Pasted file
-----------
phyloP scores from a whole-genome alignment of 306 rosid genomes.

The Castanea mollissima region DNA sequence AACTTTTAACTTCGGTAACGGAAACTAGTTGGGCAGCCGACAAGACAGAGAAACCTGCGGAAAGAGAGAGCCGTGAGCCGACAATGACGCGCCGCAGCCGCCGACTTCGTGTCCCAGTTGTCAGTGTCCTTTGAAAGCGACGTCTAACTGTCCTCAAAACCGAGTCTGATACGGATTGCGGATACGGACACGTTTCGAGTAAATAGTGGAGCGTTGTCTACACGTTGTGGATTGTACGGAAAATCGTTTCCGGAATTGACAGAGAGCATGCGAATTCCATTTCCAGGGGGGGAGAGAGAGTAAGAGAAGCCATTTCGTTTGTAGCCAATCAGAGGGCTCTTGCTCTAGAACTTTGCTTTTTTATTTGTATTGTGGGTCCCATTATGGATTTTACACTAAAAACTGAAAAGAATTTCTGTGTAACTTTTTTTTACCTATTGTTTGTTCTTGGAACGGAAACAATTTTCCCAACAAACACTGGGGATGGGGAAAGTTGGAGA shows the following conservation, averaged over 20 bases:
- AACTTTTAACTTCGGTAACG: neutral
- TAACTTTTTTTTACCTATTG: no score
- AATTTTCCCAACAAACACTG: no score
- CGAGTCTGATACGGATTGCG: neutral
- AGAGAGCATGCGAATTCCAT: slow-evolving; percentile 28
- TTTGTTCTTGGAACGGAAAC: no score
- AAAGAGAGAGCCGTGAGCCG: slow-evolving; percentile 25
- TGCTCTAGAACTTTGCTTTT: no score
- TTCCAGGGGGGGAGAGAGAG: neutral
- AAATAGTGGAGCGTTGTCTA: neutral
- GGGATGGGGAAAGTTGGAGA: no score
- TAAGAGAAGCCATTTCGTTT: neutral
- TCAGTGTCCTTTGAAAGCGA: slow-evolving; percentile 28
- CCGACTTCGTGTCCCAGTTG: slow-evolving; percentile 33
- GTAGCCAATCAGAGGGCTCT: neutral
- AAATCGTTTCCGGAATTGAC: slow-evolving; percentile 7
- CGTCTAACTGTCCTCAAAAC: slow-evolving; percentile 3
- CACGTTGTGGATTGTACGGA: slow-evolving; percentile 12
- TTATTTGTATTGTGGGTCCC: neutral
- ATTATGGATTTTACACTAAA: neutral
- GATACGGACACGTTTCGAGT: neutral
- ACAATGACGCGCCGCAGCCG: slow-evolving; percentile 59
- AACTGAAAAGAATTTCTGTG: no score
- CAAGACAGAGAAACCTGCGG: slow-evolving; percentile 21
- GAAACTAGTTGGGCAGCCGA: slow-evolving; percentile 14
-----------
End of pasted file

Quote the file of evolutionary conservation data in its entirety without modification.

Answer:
phyloP scores from a whole-genome alignment of 306 rosid genomes.

The Castanea mollissima region DNA sequence AACTTTTAACTTCGGTAACGGAAACTAGTTGGGCAGCCGACAAGACAGAGAAACCTGCGGAAAGAGAGAGCCGTGAGCCGACAATGACGCGCCGCAGCCGCCGACTTCGTGTCCCAGTTGTCAGTGTCCTTTGAAAGCGACGTCTAACTGTCCTCAAAACCGAGTCTGATACGGATTGCGGATACGGACACGTTTCGAGTAAATAGTGGAGCGTTGTCTACACGTTGTGGATTGTACGGAAAATCGTTTCCGGAATTGACAGAGAGCATGCGAATTCCATTTCCAGGGGGGGAGAGAGAGTAAGAGAAGCCATTTCGTTTGTAGCCAATCAGAGGGCTCTTGCTCTAGAACTTTGCTTTTTTATTTGTATTGTGGGTCCCATTATGGATTTTACACTAAAAACTGAAAAGAATTTCTGTGTAACTTTTTTTTACCTATTGTTTGTTCTTGGAACGGAAACAATTTTCCCAACAAACACTGGGGATGGGGAAAGTTGGAGA shows the following conservation, averaged over 20 bases:
- AACTTTTAACTTCGGTAACG: neutral
- TAACTTTTTTTTACCTATTG: no score
- AATTTTCCCAACAAACACTG: no score
- CGAGTCTGATACGGATTGCG: neutral
- AGAGAGCATGCGAATTCCAT: slow-evolving; percentile 28
- TTTGTTCTTGGAACGGAAAC: no score
- AAAGAGAGAGCCGTGAGCCG: slow-evolving; percentile 25
- TGCTCTAGAACTTTGCTTTT: no score
- TTCCAGGGGGGGAGAGAGAG: neutral
- AAATAGTGGAGCGTTGTCTA: neutral
- GGGATGGGGAAAGTTGGAGA: no score
- TAAGAGAAGCCATTTCGTTT: neutral
- TCAGTGTCCTTTGAAAGCGA: slow-evolving; percentile 28
- CCGACTTCGTGTCCCAGTTG: slow-evolving; percentile 33
- GTAGCCAATCAGAGGGCTCT: neutral
- AAATCGTTTCCGGAATTGAC: slow-evolving; percentile 7
- CGTCTAACTGTCCTCAAAAC: slow-evolving; percentile 3
- CACGTTGTGGATTGTACGGA: slow-evolving; percentile 12
- TTATTTGTATTGTGGGTCCC: neutral
- ATTATGGATTTTACACTAAA: neutral
- GATACGGACACGTTTCGAGT: neutral
- ACAATGACGCGCCGCAGCCG: slow-evolving; percentile 59
- AACTGAAAAGAATTTCTGTG: no score
- CAAGACAGAGAAACCTGCGG: slow-evolving; percentile 21
- GAAACTAGTTGGGCAGCCGA: slow-evolving; percentile 14